Opinion
8 min

The United Church of Canada’s prophetic stance on gay rights

Moved by the Spirit

Tim Stevenson had been making the case for gay ordination within the United Church of Canada since about 1978. Credit: Shimon Karmel

Six months before the United Church of Canada decided to ordain gay ministers in 1988, Tim Stevenson thought the contentious initiative was doomed to fail.

“We got up onstage, the report was given, and people were blown away,” says Stevenson, who hailed as a miracle the 388 commissioners’ decision to accept the report, called “Toward a Christian Understanding of Sexual Orientations, Lifestyles, and Ministry.”

“In the whole place you could see people saying, ‘Holy shit.’”

The report presented 25 years ago to the 32nd General Council, the national governing body of the United Church, stated that “all persons regardless of their sexual ordination who profess faith in Jesus Christ and obedience to Him, are welcome to be or become full members of the church.” It continued, “All members of the church are eligible to be considered for ordered ministry.”

With that vote, the United Church of Canada became the first, and only, mainstream Christian church in Canada to affirm that openly gay and lesbian people are eligible for ordination.

“To those who have been estranged,” Stevenson said in a subsequent speech to the council, “it’s time to come home.”

The report had been released six months prior to the General Council in order to give the 849,401 church members and 4,112 congregations throughout Canada and Bermuda time to properly consider it.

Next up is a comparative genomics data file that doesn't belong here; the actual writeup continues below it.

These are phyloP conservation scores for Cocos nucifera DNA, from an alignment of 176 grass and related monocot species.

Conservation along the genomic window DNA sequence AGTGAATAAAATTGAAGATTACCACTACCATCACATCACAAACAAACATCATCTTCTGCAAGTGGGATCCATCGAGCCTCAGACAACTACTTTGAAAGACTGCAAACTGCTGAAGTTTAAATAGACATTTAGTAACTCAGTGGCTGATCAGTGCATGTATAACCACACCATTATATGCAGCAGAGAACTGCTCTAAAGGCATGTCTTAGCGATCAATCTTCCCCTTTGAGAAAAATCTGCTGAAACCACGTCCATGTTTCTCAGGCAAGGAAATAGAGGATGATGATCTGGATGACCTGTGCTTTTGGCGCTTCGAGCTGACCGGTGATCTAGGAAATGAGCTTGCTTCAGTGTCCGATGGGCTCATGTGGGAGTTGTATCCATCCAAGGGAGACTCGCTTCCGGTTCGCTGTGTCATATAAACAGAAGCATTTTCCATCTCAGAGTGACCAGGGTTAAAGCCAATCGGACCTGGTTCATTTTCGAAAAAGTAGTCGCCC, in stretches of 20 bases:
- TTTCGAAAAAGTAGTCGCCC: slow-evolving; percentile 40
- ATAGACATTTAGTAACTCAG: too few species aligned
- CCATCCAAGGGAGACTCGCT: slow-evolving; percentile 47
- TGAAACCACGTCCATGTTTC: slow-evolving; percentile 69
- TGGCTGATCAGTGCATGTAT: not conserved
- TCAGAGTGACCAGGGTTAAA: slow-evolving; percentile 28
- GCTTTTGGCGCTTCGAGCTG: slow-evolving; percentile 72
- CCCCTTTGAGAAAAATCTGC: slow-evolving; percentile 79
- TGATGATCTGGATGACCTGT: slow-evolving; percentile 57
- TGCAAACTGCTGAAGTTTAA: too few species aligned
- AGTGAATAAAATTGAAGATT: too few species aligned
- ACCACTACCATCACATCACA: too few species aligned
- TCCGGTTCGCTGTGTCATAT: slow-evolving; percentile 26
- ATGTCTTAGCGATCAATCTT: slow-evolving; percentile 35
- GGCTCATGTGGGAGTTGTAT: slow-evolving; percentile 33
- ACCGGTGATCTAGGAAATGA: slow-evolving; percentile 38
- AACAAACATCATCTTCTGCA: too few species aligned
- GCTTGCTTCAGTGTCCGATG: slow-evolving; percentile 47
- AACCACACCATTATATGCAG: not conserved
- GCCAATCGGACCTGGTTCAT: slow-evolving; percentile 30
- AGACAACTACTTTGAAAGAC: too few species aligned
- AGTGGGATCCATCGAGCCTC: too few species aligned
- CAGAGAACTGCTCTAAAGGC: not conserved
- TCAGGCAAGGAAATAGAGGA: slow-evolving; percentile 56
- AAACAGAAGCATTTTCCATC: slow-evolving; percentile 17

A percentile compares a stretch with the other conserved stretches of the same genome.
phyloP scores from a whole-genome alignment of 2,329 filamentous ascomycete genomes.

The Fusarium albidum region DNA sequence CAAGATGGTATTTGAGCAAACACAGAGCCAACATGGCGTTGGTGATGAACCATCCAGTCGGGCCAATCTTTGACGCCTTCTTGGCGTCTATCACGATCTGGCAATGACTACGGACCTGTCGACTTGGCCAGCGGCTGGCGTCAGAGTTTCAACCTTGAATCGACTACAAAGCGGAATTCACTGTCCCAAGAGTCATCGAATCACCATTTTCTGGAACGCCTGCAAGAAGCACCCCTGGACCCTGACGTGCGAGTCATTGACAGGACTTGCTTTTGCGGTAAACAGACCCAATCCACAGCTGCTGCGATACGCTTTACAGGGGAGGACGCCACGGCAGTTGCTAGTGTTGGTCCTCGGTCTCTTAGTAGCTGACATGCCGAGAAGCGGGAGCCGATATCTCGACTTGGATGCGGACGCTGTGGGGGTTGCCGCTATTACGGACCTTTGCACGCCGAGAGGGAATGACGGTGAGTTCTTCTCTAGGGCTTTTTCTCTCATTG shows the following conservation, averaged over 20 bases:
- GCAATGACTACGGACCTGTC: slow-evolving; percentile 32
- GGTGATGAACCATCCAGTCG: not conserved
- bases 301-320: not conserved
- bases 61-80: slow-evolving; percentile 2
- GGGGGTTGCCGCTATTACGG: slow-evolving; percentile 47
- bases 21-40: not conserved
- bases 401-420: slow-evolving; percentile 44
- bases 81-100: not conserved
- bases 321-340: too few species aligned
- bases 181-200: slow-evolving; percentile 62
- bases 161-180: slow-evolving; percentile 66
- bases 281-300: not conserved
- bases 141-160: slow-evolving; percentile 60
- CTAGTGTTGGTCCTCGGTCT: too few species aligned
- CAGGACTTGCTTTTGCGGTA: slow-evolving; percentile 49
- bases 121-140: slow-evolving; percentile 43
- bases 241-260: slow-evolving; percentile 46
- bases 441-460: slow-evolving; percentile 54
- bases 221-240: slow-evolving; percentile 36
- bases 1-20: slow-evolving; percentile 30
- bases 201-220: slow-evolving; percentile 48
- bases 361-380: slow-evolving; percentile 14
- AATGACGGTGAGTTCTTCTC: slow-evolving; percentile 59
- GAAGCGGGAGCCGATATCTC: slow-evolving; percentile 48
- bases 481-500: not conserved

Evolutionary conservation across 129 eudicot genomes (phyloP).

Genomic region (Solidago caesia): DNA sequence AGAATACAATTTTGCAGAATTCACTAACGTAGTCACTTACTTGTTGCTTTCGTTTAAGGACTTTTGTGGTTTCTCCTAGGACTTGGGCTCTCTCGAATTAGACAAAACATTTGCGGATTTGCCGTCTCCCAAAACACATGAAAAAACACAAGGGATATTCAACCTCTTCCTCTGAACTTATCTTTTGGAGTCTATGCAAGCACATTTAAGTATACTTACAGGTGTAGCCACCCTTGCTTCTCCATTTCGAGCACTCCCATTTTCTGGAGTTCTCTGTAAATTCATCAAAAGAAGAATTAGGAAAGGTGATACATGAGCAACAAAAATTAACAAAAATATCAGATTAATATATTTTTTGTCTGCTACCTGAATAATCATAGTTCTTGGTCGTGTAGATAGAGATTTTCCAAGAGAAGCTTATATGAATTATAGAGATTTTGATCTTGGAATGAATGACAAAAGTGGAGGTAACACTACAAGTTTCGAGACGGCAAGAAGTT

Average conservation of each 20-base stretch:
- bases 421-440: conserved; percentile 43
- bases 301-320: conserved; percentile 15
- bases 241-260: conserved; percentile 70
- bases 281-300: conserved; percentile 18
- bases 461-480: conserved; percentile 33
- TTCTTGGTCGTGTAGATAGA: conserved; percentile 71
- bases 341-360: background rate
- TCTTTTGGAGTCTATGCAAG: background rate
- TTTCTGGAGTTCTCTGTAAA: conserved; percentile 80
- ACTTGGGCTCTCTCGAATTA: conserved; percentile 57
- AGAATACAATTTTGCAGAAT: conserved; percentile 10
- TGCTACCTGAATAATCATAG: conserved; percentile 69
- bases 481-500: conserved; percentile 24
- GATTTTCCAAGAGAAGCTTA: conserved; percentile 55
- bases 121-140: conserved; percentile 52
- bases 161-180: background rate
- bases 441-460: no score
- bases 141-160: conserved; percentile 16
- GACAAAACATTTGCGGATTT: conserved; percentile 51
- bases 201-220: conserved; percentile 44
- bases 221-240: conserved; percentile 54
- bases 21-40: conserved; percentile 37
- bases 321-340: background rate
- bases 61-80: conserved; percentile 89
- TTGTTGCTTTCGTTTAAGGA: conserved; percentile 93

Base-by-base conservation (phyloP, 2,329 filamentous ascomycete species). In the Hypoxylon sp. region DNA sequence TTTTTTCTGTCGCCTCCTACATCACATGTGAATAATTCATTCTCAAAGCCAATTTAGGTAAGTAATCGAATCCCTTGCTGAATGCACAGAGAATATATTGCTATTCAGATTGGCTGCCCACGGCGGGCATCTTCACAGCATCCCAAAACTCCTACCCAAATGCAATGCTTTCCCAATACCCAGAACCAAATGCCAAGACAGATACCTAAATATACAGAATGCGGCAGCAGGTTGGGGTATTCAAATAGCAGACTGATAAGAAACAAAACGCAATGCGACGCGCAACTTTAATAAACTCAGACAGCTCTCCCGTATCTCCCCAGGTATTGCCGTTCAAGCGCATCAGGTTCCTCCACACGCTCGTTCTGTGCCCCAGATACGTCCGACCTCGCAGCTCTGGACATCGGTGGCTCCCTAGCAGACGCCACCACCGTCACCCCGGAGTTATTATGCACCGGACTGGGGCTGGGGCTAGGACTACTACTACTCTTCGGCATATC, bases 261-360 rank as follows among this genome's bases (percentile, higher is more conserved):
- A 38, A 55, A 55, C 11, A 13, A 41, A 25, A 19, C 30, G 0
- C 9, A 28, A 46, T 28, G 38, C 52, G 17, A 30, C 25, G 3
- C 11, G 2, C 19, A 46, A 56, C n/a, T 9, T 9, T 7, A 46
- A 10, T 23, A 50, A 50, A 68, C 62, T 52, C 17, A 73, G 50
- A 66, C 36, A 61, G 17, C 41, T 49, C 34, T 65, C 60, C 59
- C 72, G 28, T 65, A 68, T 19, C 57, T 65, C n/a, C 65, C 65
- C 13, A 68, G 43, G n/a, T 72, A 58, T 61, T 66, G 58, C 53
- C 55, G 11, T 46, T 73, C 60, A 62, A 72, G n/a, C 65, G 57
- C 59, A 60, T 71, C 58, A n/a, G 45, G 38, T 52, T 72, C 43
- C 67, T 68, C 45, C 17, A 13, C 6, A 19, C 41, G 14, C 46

Congregations and a few presbyteries and regional conferences sent 1,800 petitions prior to council; most of the petitions adamantly opposed the report’s recommendation.

Stevenson, a graduate of the Vancouver School of Theology, was a resource person to Sessional Committee 8, which met prior to the council to consider the report and its petitions. After six days of discussion, debate and soul searching, all 24 members of the committee agreed to recommend the report.

“We wanted every single [committee member] to go up onstage and have seats up there so that all of the people in the auditorium could see that it wasn’t a two-thirds’ vote or some question of some members being on the fence,” Stevenson says. “People could see that this committee, which was made up of people of different theological perspectives from every part of the country, completely agreed. This included some members who came to vote no. It was amazing.”

Marion Best chaired the committee and later became church moderator. Going into the committee meetings, only two members supported the report, she recalls. Five were opposed. “The rest of the group were open to listening to one another with open minds before making any declarations about where they stood,” she says.

“It was really to come to terms with the fact that the church had not been supportive of gay and lesbian people and that it had resulted in most people being closeted who were part of the church,” she says. “It was a confession by the church that we had not been acting in any kind of Christian way with our brothers and sisters.”